Remember that MySpace account you created back in 9th grade? You know, the one with your party pics, peace-sign photos and those silly, little comments dat l00k lyk3 d1s?? Get rid of it. And anything else that resembles it, for that matter. The last thing you want is for your employer to find embarrassing old accounts and photos of you on the internet. According to Huffington Post, 80% of employers Google you before inviting you in for an interview. So hop to it! And while you’re at it, create more sophisticated accounts, such as a LinkedIn, Storify or a blog.
- Work samples
If you don’t have them, then GET THEM. And have these ready at all times. Keep both physical and digital copies. Think of your work samples as evidence and your resume as your plea. Your samples are the proof you need to show that you’re the qualified worker this employer has been looking for.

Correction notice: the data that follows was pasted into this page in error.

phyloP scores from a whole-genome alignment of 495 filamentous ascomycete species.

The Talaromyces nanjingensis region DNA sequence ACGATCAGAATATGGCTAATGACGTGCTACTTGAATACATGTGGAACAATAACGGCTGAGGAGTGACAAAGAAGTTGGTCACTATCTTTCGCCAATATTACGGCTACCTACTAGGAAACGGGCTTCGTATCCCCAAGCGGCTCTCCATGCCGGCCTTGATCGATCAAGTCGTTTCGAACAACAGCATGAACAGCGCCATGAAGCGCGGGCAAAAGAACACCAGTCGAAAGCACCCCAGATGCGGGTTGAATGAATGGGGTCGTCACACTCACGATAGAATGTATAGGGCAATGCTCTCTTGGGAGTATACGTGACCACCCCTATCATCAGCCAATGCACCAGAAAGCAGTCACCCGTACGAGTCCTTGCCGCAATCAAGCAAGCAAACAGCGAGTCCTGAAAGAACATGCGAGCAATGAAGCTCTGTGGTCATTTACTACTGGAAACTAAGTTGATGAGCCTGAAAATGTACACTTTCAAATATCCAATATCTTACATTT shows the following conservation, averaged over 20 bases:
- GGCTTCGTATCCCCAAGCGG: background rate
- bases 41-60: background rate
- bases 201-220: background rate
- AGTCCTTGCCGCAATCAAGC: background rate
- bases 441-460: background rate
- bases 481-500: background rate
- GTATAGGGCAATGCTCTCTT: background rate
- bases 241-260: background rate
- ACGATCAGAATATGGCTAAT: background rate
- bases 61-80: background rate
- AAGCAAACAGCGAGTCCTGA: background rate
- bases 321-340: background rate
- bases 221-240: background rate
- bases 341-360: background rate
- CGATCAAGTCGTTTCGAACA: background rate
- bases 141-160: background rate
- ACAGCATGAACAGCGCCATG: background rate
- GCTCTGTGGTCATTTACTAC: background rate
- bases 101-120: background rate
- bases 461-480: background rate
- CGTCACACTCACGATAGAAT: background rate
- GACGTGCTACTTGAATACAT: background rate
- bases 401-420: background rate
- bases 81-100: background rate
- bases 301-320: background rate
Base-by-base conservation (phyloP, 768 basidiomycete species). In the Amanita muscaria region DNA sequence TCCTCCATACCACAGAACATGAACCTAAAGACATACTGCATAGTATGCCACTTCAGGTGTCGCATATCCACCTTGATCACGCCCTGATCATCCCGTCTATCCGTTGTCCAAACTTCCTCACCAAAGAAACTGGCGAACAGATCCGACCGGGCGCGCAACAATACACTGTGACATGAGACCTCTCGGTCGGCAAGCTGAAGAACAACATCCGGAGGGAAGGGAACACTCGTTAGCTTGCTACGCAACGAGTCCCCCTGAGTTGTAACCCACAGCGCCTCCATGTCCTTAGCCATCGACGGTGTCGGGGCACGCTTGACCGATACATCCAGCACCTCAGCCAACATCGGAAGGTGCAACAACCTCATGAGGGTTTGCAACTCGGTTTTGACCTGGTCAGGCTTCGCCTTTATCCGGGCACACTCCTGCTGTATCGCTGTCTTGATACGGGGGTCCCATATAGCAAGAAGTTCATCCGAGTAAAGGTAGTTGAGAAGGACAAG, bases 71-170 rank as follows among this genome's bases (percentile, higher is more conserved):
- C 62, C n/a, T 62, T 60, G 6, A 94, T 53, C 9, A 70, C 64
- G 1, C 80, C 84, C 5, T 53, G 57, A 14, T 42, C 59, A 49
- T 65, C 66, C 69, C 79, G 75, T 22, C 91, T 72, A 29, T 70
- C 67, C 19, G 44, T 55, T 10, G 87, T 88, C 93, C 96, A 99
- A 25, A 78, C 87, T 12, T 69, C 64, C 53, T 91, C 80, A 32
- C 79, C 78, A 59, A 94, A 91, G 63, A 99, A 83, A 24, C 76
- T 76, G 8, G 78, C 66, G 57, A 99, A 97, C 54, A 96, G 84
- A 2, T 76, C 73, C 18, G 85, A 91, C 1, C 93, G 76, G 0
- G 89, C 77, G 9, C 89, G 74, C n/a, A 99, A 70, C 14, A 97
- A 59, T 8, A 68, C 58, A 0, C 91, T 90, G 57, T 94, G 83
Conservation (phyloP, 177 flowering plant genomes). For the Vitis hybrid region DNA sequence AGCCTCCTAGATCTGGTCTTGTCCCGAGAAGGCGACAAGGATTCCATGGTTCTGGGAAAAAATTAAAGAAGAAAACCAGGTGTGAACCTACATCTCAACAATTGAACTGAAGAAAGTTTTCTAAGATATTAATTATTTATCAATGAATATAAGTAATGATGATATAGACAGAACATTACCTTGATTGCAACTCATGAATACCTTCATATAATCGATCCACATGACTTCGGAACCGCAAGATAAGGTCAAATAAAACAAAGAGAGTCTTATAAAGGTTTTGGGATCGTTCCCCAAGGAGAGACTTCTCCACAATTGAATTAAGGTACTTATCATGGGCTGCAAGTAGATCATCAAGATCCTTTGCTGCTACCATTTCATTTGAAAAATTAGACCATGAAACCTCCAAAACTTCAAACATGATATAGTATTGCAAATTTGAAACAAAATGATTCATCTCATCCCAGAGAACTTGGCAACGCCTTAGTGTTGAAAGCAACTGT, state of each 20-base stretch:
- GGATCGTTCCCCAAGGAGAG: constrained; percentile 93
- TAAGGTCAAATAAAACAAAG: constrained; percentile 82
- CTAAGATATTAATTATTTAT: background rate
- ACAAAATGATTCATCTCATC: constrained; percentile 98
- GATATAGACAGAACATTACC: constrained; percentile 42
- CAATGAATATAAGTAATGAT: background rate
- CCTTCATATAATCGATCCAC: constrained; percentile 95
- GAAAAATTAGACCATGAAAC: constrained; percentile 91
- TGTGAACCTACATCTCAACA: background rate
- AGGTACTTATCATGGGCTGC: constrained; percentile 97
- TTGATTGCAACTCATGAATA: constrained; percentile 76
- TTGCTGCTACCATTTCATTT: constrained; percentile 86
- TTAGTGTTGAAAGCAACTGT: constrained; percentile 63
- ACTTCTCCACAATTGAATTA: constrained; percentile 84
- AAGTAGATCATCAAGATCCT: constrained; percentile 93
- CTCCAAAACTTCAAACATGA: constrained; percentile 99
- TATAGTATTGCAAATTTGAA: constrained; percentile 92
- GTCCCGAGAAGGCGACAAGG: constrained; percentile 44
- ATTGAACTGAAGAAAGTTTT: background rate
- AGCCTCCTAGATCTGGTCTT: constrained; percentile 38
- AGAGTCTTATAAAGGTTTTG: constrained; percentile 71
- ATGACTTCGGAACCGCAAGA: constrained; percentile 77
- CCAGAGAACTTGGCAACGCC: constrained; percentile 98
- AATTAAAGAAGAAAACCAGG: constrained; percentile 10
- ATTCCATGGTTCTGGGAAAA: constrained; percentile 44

So you might be wondering why I spent half of this post talking about what to do before you start your job hunt. This is because planning and preparation are key if you want to be successful. Which brings me to my next point: what to do once you’ve got the first interview.
More than likely, your first interview will be a phone interview. This is a chance for one of the employees to pre-screen you. As in, make sure your personality is the right fit for the company, examine your job demands and determine the way you communicate. I think Arnie Fertig, a writer for U.S. News and World Report, wrote it best:
“At this stage, you will likely deal with someone in human resources whose role is to pave the way for the hiring manager to decide which candidates to bring in for a more serious discussion. He or she is tasked with gaining basic information about multiple candidates and making initial judgments about personality, temperament, communications style, salary expectations and more.”
So before you talk to anyone on the phone, you want to be prepared by doing these things:
- LinkedIn stalking